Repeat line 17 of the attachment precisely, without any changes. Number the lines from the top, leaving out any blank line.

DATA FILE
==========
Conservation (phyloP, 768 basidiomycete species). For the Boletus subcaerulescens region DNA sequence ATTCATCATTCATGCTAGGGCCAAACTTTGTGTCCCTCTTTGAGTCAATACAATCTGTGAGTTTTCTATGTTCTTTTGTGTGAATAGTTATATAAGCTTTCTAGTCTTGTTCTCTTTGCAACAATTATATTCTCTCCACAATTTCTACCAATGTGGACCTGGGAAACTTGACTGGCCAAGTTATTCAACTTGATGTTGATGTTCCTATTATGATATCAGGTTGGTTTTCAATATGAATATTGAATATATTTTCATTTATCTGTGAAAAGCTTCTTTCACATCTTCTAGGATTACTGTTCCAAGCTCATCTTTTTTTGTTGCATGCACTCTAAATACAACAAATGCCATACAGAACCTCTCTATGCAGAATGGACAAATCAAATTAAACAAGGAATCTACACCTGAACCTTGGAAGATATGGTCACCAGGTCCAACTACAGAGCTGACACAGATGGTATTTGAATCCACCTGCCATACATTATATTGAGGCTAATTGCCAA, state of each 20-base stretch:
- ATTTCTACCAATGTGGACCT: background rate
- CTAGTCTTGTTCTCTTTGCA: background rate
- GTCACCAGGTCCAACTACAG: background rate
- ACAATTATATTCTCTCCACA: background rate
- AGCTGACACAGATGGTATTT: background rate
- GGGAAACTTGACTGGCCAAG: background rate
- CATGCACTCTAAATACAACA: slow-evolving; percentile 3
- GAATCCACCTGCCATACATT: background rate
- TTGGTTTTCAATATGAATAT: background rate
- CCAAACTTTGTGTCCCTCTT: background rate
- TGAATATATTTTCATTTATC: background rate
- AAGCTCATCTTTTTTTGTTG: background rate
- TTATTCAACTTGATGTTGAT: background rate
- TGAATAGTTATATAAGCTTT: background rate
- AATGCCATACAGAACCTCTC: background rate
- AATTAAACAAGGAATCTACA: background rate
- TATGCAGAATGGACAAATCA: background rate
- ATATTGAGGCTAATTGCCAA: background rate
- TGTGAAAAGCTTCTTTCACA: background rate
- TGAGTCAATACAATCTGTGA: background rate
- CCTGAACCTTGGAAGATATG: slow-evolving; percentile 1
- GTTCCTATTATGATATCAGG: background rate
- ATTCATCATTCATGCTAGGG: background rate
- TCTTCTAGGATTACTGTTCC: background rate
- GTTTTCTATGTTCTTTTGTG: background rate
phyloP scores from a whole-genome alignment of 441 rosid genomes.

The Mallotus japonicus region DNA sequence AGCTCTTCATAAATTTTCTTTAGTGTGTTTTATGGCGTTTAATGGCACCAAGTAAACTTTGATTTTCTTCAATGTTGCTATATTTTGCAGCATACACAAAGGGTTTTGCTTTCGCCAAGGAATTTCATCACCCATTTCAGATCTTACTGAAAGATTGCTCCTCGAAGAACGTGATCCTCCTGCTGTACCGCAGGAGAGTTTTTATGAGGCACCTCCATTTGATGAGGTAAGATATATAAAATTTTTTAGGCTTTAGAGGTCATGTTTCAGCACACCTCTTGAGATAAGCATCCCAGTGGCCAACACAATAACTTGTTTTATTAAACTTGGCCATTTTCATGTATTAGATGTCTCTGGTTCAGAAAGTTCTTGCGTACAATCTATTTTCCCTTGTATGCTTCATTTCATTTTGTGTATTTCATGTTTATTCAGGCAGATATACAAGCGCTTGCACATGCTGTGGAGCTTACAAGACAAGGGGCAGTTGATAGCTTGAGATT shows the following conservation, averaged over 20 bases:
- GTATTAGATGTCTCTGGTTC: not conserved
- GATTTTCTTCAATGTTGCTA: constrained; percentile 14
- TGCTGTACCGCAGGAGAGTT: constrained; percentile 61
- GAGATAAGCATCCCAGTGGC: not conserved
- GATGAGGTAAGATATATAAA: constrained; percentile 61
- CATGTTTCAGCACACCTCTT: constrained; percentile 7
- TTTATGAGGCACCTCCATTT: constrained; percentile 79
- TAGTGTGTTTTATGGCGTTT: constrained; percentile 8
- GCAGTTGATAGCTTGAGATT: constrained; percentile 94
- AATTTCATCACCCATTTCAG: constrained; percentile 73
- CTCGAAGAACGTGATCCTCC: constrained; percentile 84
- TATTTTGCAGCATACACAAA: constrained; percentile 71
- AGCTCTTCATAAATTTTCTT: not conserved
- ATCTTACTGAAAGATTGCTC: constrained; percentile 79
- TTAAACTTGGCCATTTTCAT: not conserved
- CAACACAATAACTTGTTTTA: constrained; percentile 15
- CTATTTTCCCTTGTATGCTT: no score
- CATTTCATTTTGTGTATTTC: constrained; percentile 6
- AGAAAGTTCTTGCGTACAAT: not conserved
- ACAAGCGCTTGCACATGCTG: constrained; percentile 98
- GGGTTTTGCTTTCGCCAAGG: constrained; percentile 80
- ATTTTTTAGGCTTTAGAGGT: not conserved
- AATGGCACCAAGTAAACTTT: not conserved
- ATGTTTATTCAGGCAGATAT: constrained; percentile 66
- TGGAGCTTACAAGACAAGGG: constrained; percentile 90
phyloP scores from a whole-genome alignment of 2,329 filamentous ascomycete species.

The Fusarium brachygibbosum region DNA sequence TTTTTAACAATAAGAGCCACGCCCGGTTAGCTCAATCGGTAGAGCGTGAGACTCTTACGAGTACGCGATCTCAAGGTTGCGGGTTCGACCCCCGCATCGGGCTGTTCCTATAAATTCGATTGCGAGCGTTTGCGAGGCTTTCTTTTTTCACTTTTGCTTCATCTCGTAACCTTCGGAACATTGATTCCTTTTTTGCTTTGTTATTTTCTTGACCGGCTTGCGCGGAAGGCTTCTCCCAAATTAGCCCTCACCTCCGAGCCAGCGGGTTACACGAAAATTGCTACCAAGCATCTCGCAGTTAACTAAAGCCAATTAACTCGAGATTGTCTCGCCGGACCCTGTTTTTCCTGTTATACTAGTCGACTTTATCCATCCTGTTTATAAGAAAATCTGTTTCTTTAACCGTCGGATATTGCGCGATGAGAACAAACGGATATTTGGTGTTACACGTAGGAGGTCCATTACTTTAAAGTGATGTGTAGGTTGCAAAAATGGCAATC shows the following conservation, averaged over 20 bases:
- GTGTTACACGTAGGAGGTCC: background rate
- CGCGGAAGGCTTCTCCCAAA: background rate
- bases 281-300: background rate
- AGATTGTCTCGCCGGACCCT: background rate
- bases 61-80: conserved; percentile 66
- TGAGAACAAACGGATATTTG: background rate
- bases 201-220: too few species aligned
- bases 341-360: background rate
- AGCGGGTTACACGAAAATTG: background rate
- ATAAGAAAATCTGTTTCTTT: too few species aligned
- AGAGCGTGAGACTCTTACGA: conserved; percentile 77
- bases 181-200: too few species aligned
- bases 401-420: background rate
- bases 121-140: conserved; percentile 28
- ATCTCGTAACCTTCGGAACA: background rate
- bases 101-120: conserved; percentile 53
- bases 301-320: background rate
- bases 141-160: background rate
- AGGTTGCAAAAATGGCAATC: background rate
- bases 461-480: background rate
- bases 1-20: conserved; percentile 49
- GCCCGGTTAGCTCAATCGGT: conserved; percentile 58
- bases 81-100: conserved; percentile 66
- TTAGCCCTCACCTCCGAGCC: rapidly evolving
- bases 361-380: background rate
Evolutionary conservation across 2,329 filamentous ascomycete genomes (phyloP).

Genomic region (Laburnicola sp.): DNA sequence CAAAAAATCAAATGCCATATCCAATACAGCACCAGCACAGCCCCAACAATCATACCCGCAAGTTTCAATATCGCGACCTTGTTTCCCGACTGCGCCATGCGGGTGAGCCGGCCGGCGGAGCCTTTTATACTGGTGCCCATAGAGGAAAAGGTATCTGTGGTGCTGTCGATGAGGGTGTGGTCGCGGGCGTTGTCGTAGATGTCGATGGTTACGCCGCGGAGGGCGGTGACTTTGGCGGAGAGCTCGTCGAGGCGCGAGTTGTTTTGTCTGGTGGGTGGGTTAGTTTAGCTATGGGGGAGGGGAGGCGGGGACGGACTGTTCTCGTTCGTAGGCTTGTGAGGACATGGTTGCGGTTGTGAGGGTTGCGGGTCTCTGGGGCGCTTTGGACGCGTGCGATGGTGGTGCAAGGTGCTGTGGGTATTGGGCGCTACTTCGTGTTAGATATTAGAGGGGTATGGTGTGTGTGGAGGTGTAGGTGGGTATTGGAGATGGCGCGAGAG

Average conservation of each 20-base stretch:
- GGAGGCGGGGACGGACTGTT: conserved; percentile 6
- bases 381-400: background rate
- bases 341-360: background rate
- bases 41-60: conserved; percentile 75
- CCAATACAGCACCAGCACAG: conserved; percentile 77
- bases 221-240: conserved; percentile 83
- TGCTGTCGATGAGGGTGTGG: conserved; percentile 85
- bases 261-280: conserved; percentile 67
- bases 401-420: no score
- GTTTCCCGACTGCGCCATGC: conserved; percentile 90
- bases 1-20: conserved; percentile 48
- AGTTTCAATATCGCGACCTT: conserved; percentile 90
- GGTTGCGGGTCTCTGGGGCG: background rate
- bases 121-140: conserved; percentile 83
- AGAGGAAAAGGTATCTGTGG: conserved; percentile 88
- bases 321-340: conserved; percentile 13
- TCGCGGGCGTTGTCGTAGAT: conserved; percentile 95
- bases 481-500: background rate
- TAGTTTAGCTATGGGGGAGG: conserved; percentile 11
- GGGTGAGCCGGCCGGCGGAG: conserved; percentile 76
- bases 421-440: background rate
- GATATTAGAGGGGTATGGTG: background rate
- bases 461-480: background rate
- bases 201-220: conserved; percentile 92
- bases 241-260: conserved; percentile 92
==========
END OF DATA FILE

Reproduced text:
- AATTAAACAAGGAATCTACA: background rate